Another cool thing about Synthesis is their Site Sensor alert system. If Abby’s blog ever goes down, I get a text message. On the super rare occasion that this happens, I usually get a text message a few seconds later saying the site is back up. It’s nice to know that while we’re out and about there is someone (or something) watching our site, and they will let us know immediately if something is wrong.
The Professional Plan (what we have) comes with support for two WordPress sites. If we want more, it’s just $5/month extra for each site. I love that flexibility.
To me, Synthesis may be the ultimate hosting solution for high-traffic WordPress blogs.
Final Hosting Recommendations
Hopefully you’re not feeling overwhelmed at this point, but instead have a clearer idea of which hosting company may be the best choice for you. I don’t think it’s plausible to recommend a single hosting solution for every type of need. With this article, I’m hoping you can take advantage of our experience and research and pick the best hosting solution that meets your needs.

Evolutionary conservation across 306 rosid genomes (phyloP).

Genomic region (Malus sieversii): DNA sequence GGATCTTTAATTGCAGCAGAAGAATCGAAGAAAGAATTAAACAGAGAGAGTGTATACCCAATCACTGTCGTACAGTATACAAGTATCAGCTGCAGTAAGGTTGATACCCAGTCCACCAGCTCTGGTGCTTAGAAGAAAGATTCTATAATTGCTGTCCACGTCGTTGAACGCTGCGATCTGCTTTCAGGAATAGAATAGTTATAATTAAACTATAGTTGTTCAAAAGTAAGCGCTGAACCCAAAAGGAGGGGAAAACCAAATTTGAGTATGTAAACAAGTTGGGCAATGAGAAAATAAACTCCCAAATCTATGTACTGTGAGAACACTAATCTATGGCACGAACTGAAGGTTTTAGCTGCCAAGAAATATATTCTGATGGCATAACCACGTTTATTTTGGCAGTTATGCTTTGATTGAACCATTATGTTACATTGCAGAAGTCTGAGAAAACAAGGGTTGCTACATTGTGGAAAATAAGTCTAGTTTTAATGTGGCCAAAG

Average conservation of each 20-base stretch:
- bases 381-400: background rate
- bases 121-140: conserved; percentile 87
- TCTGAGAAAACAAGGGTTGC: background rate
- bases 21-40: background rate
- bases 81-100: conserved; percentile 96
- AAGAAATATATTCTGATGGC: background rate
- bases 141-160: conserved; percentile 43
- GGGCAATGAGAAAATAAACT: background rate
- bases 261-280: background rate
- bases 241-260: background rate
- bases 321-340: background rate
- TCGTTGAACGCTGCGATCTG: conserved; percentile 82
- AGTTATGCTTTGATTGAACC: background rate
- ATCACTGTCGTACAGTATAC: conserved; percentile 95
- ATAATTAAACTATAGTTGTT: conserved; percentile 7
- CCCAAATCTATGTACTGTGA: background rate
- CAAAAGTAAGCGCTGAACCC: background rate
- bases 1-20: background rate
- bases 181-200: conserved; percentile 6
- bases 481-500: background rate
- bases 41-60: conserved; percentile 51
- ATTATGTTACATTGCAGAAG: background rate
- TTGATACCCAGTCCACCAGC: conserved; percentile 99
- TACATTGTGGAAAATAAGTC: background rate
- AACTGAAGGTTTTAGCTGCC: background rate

Deciding on a hosting company is what I call “work about work.” It makes you feel like you are doing something when you actually aren’t. Real work is writing blog posts, connecting with other bloggers, improving your photography, or interacting on social media.
Picking a host is necessary, but it takes time away from actual productive work that will make your blog successful. A hosting company will not determine your blog’s success, so don’t take too much time to make your decision.
Let me summarize my recommendations…
- Bluehost is the perfect place to start if you are ok prepaying for 36 months. You will not find a better host at a better price than $3.49/month. If you want to host more than one (unlimited!) blogs choose the $5.95/month “plus” account.
- SiteGround has a smaller company feel and perfect if you want a great price ($3.95/month) and only want to prepay for 12 months with out-of-this-world friendly support. The “GrowBig” account is a great value if you plan on having more than one site.
- Media Temple offers higher than usual traffic limits for the account prices making it a solid choice for high-traffic blogs.
- Flywheel is the best hosting money can buy for the low starting price of $15/month. It’s the best experience I’ve ever had at any host but it does get pricey as your traffic increases.
- Synthesis is for those who want highly-optimized and hands-free hosting for their Genesis Framework WordPress blog. Only consider this option once you’re clearing well over 100,000 visitors/month.
There it is! Pick one and go — you’ll be happy with any of these options. I’ve used and loved all of them.